Q. I’ve decided that it would be financially advantageous for me to default on my current TSP loan, in order to pay off other, more pressing and expensive debts. My loan payment is currently deducted automatically from my biweekly civil-service paycheck by the Treasury Department. So I have three questions: 1) Is there a mechanism by which I can have Treasury stop making the loan payment/deduction? 2) If so, then if I do so as of Oct. 15, will I be liable for the taxes on the deemed disbursement in this tax year, or in the next tax year? (I ask because, as if understand it, the loan status wouldn’t be evaluated as overdue until the end of the quarter, i.e. Dec. 31, and would thus not be declared to be in default until sometime in 2015.) 3) If I default, I understand that I won’t be able to request another TSP loan for one year afterward. But does defaulting otherwise present any obstacles should I decide to seek another TSP loan at a future date?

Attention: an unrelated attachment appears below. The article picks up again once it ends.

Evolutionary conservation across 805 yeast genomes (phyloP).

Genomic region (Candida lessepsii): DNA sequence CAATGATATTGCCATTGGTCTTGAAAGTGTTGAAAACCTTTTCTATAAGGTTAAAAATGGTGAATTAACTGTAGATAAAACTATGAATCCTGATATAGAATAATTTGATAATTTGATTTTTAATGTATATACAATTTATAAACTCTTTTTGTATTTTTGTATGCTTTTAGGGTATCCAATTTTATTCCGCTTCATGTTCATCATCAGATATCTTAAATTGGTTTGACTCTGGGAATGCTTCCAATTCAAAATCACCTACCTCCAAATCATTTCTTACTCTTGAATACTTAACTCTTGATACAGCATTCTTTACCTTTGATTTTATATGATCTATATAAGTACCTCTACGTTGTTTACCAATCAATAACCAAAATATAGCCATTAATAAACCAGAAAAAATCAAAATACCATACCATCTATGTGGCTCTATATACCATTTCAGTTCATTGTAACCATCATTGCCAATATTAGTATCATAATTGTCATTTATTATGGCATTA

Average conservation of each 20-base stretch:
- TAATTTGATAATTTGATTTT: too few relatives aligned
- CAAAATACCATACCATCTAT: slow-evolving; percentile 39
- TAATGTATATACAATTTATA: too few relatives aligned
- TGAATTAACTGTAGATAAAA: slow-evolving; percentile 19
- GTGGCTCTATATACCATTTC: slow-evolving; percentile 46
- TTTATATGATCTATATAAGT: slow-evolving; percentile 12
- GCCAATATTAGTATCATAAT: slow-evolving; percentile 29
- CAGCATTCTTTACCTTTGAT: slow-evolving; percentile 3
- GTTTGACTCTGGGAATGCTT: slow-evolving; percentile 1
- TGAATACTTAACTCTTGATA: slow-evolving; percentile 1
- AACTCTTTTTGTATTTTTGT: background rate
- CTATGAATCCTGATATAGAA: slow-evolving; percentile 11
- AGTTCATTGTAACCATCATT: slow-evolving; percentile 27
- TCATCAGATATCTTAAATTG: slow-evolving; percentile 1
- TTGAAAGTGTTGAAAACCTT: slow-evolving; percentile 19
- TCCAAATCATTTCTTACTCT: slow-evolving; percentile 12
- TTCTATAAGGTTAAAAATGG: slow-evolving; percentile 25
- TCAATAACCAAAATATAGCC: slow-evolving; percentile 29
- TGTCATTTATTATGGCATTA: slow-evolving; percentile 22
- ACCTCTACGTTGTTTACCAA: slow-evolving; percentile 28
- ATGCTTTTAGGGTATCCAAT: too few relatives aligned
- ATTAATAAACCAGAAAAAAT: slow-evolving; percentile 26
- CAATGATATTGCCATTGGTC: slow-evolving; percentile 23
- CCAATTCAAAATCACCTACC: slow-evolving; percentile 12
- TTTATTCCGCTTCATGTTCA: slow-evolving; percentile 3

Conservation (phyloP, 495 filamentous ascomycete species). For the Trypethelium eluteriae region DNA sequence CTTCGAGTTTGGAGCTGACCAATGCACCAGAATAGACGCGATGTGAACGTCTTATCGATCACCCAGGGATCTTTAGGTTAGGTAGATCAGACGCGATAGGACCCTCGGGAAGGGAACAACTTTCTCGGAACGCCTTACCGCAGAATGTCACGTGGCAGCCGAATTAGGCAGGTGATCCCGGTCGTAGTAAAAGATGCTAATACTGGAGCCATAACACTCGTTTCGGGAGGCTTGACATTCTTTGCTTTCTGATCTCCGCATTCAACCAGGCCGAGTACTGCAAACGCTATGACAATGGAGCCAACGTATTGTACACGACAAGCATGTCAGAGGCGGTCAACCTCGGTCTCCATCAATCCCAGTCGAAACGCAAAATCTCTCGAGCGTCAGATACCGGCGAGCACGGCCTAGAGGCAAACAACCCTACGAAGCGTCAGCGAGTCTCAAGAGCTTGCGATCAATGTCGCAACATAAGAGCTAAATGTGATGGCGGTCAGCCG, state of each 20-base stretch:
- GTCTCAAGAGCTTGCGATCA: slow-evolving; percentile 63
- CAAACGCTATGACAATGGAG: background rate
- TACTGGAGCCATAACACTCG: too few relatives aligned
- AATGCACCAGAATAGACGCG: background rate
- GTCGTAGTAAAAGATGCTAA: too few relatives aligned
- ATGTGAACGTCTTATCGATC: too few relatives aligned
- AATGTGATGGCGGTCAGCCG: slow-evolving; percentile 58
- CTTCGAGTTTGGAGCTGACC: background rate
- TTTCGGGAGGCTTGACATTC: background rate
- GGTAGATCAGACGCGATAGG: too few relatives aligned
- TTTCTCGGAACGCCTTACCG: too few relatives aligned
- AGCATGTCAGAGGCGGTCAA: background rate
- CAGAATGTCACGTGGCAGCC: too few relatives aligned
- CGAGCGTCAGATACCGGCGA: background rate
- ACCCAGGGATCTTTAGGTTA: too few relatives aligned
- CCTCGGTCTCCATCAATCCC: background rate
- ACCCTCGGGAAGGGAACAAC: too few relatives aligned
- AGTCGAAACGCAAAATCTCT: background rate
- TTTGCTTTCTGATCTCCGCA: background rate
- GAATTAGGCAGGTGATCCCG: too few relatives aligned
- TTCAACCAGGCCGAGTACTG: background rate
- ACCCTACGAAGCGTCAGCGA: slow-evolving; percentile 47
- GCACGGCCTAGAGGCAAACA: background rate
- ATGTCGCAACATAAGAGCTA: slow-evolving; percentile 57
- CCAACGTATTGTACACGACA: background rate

A. You cannot suspend your loan payments. When you agree to the loan terms, you agree to repay the loan in full, and you authorize payroll deductions. If you are experiencing financial difficulties, you may be able to reamortize your loan to reduce the amount of each payment, but you cannot suspend or stop your loan payments.